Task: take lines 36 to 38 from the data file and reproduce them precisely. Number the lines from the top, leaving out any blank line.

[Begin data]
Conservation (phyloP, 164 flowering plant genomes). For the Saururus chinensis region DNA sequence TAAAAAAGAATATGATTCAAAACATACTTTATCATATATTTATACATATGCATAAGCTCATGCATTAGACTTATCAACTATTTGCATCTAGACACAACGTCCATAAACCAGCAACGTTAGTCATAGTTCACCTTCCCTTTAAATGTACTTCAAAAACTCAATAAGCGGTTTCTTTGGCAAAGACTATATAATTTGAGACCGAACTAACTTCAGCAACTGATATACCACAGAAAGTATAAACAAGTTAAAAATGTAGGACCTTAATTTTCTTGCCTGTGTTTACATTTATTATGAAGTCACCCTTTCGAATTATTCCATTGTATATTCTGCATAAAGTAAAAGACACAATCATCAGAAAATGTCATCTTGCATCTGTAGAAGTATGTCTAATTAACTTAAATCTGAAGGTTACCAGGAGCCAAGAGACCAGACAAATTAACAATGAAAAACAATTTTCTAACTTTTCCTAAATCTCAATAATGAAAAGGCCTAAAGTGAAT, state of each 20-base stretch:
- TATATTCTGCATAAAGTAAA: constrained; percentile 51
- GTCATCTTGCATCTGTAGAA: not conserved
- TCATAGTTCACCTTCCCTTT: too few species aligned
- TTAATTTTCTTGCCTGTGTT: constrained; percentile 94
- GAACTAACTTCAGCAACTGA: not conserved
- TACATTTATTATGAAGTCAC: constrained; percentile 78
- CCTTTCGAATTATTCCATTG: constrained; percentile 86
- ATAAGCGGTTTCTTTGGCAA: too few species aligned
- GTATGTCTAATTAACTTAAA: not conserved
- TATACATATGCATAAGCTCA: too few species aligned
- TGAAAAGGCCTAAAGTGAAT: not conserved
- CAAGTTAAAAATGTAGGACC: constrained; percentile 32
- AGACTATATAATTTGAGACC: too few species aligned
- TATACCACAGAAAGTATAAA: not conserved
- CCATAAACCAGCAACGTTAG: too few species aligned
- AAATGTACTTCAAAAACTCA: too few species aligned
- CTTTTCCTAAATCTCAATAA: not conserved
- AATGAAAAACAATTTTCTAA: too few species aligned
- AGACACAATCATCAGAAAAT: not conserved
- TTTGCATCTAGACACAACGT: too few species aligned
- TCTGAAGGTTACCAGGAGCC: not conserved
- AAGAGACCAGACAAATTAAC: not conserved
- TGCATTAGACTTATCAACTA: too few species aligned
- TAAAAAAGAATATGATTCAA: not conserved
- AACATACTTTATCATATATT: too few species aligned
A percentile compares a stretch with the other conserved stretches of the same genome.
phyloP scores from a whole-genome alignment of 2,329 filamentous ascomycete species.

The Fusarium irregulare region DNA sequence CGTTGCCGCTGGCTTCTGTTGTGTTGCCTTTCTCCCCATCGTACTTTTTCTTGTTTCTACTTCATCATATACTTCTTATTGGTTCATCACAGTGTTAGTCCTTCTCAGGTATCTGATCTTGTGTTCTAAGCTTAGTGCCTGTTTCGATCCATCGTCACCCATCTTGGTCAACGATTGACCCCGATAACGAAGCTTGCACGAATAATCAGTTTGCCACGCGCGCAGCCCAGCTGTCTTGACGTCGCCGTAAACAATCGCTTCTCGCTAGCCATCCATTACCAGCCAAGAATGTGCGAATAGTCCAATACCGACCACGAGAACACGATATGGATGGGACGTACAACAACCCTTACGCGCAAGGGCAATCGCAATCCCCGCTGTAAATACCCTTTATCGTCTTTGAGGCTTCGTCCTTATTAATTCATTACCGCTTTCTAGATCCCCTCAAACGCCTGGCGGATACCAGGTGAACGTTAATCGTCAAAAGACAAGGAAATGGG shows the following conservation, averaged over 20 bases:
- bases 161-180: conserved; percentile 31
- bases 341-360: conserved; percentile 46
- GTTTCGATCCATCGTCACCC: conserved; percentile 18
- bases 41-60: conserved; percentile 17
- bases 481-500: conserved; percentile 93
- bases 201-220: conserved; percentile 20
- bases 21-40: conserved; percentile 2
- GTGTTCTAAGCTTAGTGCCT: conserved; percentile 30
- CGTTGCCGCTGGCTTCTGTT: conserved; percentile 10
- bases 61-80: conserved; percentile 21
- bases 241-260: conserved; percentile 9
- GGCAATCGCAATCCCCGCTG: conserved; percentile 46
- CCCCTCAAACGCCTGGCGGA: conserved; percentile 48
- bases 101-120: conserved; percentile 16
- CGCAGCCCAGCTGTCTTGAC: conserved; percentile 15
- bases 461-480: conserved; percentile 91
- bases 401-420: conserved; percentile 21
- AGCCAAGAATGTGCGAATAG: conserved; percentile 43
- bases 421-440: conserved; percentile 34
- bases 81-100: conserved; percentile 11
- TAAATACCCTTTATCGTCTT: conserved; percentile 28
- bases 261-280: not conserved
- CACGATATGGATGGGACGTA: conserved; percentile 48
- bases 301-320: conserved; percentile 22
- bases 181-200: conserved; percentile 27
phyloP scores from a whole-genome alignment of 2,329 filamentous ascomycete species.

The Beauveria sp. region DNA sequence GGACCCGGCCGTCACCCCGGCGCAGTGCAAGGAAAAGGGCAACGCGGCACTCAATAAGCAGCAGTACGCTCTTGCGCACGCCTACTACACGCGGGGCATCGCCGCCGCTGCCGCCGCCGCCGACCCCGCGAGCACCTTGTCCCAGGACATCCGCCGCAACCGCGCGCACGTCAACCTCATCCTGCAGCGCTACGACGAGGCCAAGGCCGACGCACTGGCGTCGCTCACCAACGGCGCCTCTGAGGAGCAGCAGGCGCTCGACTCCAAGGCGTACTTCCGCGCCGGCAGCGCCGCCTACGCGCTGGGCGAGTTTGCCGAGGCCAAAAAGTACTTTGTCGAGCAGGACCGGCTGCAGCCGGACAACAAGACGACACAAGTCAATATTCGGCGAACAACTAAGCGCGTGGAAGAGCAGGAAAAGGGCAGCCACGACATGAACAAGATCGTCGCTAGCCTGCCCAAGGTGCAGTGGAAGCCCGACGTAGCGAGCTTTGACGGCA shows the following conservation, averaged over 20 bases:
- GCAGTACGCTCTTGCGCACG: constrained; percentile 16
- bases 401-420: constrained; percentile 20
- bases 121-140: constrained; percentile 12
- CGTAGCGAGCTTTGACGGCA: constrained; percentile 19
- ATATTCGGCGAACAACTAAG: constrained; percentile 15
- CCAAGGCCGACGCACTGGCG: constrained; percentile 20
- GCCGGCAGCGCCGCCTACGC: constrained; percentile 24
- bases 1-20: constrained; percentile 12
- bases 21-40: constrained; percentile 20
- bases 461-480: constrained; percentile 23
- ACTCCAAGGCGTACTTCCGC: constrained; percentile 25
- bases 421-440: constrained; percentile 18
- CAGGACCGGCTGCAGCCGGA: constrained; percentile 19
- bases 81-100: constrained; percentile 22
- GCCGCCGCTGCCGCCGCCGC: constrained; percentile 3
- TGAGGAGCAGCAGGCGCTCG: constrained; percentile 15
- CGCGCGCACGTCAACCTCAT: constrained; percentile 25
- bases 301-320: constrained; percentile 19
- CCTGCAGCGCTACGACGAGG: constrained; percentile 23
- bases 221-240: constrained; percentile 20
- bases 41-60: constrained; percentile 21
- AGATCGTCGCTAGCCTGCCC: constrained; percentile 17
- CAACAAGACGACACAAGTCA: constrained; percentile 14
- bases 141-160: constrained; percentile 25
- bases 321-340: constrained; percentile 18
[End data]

- bases 21-40: conserved; percentile 2
- GTGTTCTAAGCTTAGTGCCT: conserved; percentile 30
- CGTTGCCGCTGGCTTCTGTT: conserved; percentile 10